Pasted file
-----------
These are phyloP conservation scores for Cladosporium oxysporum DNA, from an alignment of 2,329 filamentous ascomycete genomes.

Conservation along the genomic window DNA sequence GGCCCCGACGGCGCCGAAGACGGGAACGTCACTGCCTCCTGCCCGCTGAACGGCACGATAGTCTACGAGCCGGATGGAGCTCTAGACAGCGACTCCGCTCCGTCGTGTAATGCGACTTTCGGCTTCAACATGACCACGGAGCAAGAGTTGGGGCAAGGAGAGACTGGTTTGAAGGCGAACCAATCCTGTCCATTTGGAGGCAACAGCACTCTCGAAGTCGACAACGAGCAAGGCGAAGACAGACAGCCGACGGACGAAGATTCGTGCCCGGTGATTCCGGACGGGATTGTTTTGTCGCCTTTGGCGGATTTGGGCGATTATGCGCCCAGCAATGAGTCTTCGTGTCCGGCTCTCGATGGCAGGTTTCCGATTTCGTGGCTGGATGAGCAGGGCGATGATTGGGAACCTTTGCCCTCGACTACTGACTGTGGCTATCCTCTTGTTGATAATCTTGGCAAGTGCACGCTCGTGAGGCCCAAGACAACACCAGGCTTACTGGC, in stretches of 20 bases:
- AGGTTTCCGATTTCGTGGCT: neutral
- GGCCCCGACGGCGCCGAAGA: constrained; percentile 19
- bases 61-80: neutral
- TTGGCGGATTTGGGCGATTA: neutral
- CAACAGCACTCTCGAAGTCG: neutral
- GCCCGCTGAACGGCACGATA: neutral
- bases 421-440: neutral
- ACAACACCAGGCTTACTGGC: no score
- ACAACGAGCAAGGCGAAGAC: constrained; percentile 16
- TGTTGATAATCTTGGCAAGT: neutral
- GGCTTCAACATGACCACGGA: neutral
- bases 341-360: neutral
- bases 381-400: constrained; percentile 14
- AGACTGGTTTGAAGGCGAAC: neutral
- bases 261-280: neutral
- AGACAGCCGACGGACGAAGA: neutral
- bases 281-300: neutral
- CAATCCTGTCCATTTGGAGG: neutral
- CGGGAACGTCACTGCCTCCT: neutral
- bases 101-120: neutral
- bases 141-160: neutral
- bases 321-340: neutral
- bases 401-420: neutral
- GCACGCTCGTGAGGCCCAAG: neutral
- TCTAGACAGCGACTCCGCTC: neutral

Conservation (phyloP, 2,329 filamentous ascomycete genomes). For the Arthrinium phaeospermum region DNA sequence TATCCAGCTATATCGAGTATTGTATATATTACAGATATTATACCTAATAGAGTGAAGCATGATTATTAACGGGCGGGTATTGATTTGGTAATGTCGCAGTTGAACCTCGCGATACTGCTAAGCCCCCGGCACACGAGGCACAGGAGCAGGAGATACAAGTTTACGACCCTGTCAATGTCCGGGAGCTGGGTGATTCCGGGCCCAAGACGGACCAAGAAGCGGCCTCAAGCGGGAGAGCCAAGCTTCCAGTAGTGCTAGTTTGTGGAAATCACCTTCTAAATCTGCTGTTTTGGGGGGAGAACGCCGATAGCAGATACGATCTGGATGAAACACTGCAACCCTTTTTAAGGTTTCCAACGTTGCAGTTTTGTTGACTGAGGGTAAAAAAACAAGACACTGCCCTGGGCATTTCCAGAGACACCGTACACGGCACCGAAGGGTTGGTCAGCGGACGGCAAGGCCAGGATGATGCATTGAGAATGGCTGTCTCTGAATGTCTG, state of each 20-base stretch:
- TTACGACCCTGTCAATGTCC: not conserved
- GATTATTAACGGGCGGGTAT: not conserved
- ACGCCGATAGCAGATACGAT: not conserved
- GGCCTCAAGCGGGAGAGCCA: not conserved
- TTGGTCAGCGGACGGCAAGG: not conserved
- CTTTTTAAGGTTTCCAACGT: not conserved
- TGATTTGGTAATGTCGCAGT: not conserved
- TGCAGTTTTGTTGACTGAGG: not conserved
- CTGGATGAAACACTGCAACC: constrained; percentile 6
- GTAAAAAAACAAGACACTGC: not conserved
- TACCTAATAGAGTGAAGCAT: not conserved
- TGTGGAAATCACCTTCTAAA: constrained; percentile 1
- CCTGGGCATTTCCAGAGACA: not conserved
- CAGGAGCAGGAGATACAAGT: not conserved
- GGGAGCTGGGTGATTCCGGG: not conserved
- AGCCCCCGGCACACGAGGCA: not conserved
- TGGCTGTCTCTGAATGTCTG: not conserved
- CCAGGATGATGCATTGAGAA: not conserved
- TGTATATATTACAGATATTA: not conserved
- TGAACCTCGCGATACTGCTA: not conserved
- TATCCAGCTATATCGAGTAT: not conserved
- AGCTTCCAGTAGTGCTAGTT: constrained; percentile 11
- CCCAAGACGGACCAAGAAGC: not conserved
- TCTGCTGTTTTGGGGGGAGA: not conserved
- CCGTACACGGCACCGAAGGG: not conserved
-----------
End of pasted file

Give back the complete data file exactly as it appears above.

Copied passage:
These are phyloP conservation scores for Cladosporium oxysporum DNA, from an alignment of 2,329 filamentous ascomycete genomes.

Conservation along the genomic window DNA sequence GGCCCCGACGGCGCCGAAGACGGGAACGTCACTGCCTCCTGCCCGCTGAACGGCACGATAGTCTACGAGCCGGATGGAGCTCTAGACAGCGACTCCGCTCCGTCGTGTAATGCGACTTTCGGCTTCAACATGACCACGGAGCAAGAGTTGGGGCAAGGAGAGACTGGTTTGAAGGCGAACCAATCCTGTCCATTTGGAGGCAACAGCACTCTCGAAGTCGACAACGAGCAAGGCGAAGACAGACAGCCGACGGACGAAGATTCGTGCCCGGTGATTCCGGACGGGATTGTTTTGTCGCCTTTGGCGGATTTGGGCGATTATGCGCCCAGCAATGAGTCTTCGTGTCCGGCTCTCGATGGCAGGTTTCCGATTTCGTGGCTGGATGAGCAGGGCGATGATTGGGAACCTTTGCCCTCGACTACTGACTGTGGCTATCCTCTTGTTGATAATCTTGGCAAGTGCACGCTCGTGAGGCCCAAGACAACACCAGGCTTACTGGC, in stretches of 20 bases:
- AGGTTTCCGATTTCGTGGCT: neutral
- GGCCCCGACGGCGCCGAAGA: constrained; percentile 19
- bases 61-80: neutral
- TTGGCGGATTTGGGCGATTA: neutral
- CAACAGCACTCTCGAAGTCG: neutral
- GCCCGCTGAACGGCACGATA: neutral
- bases 421-440: neutral
- ACAACACCAGGCTTACTGGC: no score
- ACAACGAGCAAGGCGAAGAC: constrained; percentile 16
- TGTTGATAATCTTGGCAAGT: neutral
- GGCTTCAACATGACCACGGA: neutral
- bases 341-360: neutral
- bases 381-400: constrained; percentile 14
- AGACTGGTTTGAAGGCGAAC: neutral
- bases 261-280: neutral
- AGACAGCCGACGGACGAAGA: neutral
- bases 281-300: neutral
- CAATCCTGTCCATTTGGAGG: neutral
- CGGGAACGTCACTGCCTCCT: neutral
- bases 101-120: neutral
- bases 141-160: neutral
- bases 321-340: neutral
- bases 401-420: neutral
- GCACGCTCGTGAGGCCCAAG: neutral
- TCTAGACAGCGACTCCGCTC: neutral

Conservation (phyloP, 2,329 filamentous ascomycete genomes). For the Arthrinium phaeospermum region DNA sequence TATCCAGCTATATCGAGTATTGTATATATTACAGATATTATACCTAATAGAGTGAAGCATGATTATTAACGGGCGGGTATTGATTTGGTAATGTCGCAGTTGAACCTCGCGATACTGCTAAGCCCCCGGCACACGAGGCACAGGAGCAGGAGATACAAGTTTACGACCCTGTCAATGTCCGGGAGCTGGGTGATTCCGGGCCCAAGACGGACCAAGAAGCGGCCTCAAGCGGGAGAGCCAAGCTTCCAGTAGTGCTAGTTTGTGGAAATCACCTTCTAAATCTGCTGTTTTGGGGGGAGAACGCCGATAGCAGATACGATCTGGATGAAACACTGCAACCCTTTTTAAGGTTTCCAACGTTGCAGTTTTGTTGACTGAGGGTAAAAAAACAAGACACTGCCCTGGGCATTTCCAGAGACACCGTACACGGCACCGAAGGGTTGGTCAGCGGACGGCAAGGCCAGGATGATGCATTGAGAATGGCTGTCTCTGAATGTCTG, state of each 20-base stretch:
- TTACGACCCTGTCAATGTCC: not conserved
- GATTATTAACGGGCGGGTAT: not conserved
- ACGCCGATAGCAGATACGAT: not conserved
- GGCCTCAAGCGGGAGAGCCA: not conserved
- TTGGTCAGCGGACGGCAAGG: not conserved
- CTTTTTAAGGTTTCCAACGT: not conserved
- TGATTTGGTAATGTCGCAGT: not conserved
- TGCAGTTTTGTTGACTGAGG: not conserved
- CTGGATGAAACACTGCAACC: constrained; percentile 6
- GTAAAAAAACAAGACACTGC: not conserved
- TACCTAATAGAGTGAAGCAT: not conserved
- TGTGGAAATCACCTTCTAAA: constrained; percentile 1
- CCTGGGCATTTCCAGAGACA: not conserved
- CAGGAGCAGGAGATACAAGT: not conserved
- GGGAGCTGGGTGATTCCGGG: not conserved
- AGCCCCCGGCACACGAGGCA: not conserved
- TGGCTGTCTCTGAATGTCTG: not conserved
- CCAGGATGATGCATTGAGAA: not conserved
- TGTATATATTACAGATATTA: not conserved
- TGAACCTCGCGATACTGCTA: not conserved
- TATCCAGCTATATCGAGTAT: not conserved
- AGCTTCCAGTAGTGCTAGTT: constrained; percentile 11
- CCCAAGACGGACCAAGAAGC: not conserved
- TCTGCTGTTTTGGGGGGAGA: not conserved
- CCGTACACGGCACCGAAGGG: not conserved